07 May 2003

Ibrahim Pourhadi: A Passion for Learning

Librarian and Iranian Specialist Pourhadi Supervises Expansion of Persian Collection

By Susan Domowitz
Washington File Staff Writer

At the Library of Congress, Ibrahim Pourhadi tells a story that illustrates the traditional love of learning in Persian culture.

When Alexander the Great conquered Persia, he journeyed from Persepolis to the summer palace of Darius the Great in Hamadan. Passing by a graveyard, he noticed that the life spans recorded on the grave markers seemed unusually short. He called an old man to explain to him why the life spans all were limited to two or three years, and in response, the old man read aloud an epitaph on one of the stones:

Mankind has sought peace of mind since creation;
So shall be the longing of each coming generation;
The wise man seeking out this prize is he
Who finds it in the corner of the library.

The meaning of the epitaph is that the number of years spent in the pursuit of knowledge is the real life span of a human being, and this idea apparently impressed Alexander, Pourhadi says. This love of learning continues to be tremendously important in Persian history and culture, he adds.

Ibrahim Pourhadi's own life has been shaped by a love of learning. He came to the U.S. as a student a half century ago, headed for the University of Michigan. Born in Pahlavi (now called Anzali), in northern Iran, he went to school in Tabriz and Tehran, before attending the American University of Beirut for a time.

From the University of Michigan and Andrew University in Michigan, where he earned a Master's Degree, Pourhadi went to work for the U.S. Navy, teaching Middle Eastern studies and languages. He then went to Princeton University, first as a student, and then as an instructor in what was then called the "Oriental Department."

It was at Princeton that Pourhadi made the acquaintance of Supreme Court Justice William O. Douglas. Douglas, who was interested in Sufism, and Persian philosophy, asked Pourhadi to teach him Persian, so that he could read Rumi's poetry in the original Persian. For the next two years, Pourhadi met regularly with the Supreme Court Justice to give Persian lessons. For part of that period, Pourhadi traveled down to Washington by train from Princeton every weekend, then continued as Justice Douglas' teacher for two years.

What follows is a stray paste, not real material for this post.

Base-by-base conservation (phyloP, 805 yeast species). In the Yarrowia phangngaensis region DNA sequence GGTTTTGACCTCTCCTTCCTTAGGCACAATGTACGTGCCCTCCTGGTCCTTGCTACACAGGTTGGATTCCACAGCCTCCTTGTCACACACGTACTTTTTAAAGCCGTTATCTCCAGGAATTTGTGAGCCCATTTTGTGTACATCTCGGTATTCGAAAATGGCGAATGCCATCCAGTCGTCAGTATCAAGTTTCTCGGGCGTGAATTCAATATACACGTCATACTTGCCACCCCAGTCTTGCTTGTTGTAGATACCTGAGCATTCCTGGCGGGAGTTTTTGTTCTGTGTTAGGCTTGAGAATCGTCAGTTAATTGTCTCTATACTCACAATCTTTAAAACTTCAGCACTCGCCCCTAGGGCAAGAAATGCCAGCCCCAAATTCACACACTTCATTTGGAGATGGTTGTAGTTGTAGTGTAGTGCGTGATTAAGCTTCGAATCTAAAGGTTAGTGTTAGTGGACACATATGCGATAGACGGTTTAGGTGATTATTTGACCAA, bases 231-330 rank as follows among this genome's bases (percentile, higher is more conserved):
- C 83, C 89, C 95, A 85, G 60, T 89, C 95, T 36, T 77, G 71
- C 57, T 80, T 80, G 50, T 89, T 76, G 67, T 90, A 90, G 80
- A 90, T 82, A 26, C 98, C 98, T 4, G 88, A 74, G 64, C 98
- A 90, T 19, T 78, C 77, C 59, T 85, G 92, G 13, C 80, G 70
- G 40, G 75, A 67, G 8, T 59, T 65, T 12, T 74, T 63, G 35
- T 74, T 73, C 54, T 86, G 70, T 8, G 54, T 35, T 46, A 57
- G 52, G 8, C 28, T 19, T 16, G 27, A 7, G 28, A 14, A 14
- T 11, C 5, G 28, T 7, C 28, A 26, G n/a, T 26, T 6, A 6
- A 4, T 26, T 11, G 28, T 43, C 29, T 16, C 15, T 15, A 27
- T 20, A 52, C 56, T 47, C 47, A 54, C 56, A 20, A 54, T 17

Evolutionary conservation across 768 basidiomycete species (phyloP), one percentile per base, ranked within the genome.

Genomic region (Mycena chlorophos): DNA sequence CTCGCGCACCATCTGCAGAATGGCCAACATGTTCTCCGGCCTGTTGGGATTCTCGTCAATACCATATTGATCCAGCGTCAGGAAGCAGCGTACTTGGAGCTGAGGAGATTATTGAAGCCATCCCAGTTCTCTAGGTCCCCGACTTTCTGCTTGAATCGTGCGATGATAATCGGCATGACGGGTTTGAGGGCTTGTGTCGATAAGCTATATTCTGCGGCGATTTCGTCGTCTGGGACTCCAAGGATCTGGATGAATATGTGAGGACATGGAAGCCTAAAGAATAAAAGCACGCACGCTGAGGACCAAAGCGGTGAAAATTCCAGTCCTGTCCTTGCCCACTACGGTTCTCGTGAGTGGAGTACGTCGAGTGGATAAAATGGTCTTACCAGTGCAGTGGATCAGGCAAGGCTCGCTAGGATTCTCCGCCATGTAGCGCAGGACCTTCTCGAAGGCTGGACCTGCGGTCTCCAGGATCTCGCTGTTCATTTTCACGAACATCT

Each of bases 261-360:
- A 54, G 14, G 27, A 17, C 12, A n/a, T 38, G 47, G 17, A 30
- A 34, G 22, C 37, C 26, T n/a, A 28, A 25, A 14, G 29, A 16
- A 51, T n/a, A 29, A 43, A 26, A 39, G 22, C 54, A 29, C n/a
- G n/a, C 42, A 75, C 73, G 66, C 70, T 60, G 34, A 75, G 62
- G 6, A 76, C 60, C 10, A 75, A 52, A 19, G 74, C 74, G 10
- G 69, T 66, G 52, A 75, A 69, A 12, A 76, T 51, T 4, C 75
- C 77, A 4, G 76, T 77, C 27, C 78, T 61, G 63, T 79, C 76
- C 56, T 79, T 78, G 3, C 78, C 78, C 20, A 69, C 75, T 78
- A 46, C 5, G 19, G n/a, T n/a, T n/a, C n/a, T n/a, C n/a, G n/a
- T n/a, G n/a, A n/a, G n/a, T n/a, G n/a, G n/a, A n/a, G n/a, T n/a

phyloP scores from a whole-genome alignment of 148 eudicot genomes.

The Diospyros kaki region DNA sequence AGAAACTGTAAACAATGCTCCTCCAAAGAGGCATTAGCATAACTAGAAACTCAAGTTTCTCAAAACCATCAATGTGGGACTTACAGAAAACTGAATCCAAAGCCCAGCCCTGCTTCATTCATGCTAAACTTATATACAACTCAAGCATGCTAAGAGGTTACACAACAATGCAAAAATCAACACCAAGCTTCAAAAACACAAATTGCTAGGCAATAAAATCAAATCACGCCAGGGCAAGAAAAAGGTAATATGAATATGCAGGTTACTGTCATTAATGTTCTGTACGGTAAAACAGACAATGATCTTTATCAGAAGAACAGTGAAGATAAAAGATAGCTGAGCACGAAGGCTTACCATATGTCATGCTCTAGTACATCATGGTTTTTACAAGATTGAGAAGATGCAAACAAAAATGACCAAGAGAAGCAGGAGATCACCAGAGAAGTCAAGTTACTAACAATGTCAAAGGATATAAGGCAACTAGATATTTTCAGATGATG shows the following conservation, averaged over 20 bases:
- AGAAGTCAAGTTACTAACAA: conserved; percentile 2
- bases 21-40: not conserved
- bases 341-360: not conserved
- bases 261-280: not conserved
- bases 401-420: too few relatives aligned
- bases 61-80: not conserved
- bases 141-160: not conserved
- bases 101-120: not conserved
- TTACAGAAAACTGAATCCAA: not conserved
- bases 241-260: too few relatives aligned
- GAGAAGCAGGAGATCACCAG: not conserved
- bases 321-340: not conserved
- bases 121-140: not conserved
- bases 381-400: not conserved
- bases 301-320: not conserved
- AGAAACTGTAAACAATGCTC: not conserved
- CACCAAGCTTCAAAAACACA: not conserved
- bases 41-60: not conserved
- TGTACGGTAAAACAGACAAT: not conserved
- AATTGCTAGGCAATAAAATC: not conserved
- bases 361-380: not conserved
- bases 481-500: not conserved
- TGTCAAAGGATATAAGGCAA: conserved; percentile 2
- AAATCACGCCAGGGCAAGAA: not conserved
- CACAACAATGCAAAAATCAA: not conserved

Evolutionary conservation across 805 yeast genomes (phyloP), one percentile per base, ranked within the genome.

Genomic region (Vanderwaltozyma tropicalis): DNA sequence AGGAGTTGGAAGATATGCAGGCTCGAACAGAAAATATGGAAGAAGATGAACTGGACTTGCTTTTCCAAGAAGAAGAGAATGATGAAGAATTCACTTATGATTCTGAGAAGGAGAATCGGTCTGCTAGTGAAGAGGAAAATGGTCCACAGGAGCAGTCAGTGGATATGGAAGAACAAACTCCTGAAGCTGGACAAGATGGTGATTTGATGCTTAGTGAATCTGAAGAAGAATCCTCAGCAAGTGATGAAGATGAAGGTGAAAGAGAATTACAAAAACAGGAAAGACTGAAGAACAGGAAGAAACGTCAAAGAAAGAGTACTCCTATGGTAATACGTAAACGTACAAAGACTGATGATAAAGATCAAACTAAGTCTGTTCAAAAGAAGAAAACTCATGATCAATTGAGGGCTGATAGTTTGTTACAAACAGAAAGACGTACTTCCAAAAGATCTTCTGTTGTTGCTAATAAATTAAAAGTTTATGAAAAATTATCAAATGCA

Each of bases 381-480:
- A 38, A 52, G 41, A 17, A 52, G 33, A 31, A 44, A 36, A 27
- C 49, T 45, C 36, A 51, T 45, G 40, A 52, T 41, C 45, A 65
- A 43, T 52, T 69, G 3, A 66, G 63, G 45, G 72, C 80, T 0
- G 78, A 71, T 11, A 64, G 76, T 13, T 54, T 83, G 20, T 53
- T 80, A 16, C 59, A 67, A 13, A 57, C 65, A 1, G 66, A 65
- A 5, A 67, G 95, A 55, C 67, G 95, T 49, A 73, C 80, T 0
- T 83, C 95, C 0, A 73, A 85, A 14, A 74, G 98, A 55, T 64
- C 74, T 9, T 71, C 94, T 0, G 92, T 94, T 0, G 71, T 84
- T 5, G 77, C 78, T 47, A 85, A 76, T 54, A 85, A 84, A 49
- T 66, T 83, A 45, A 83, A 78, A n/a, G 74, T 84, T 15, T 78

Douglas, he says, was an avid student, a renaissance man who loved learning and travel. It was Douglas who recommended Pourhadi for a position at the Library of Congress in 1959. As a speaker of some half-dozen Central Asian languages in addition to Persian, Pourhadi was perfectly suited to building the Persian, Afghan, and Central Asian collections. He now oversees the library's collections from Iran, Afghanistan, Azerbaijan, Tajikistan, Uzbekistan, Turmenistan, Kazakhstan and Kyrgyzstan.

Pourhadi is justifiably proud of the growth of the Persian collection from three or four thousand volumes in 1959 to a collection that now numbers over 600,000 documents. The collection contains a vast range of Persian materials -- from original calligraphy, and illuminated manuscripts, classical Persian poets, and the Shahnameh, to recent Persian newspapers and political tracts.

He has written numerous articles, including annotated inventories of libraries in Iran, and of Muslim libraries in the Middle Ages. As he gently opens an ancient book of Saadi's poetry, with beautiful calligraphy and illuminated illustrations, Pourhadi's face is luminous with delight. "Never forget your past," he says.

Pourhadi welcomes scholars and students to use the materials at the Library of Congress. He also has close professional contacts with libraries and librarians in Iran. He is able to acquire Iranian libraries' duplicate materials for the Library of Congress, and he often is able to furnish more recent documents, published in Persian, to librarians in Iran. It's a fruitful two-way exchange that Pourhadi hopes will keep alive the love of learning in both the United States and Iran.

(The Washington File is a product of the Office of International Information Programs, U.S. Department of State. Web site: http://usinfo.state.gov)

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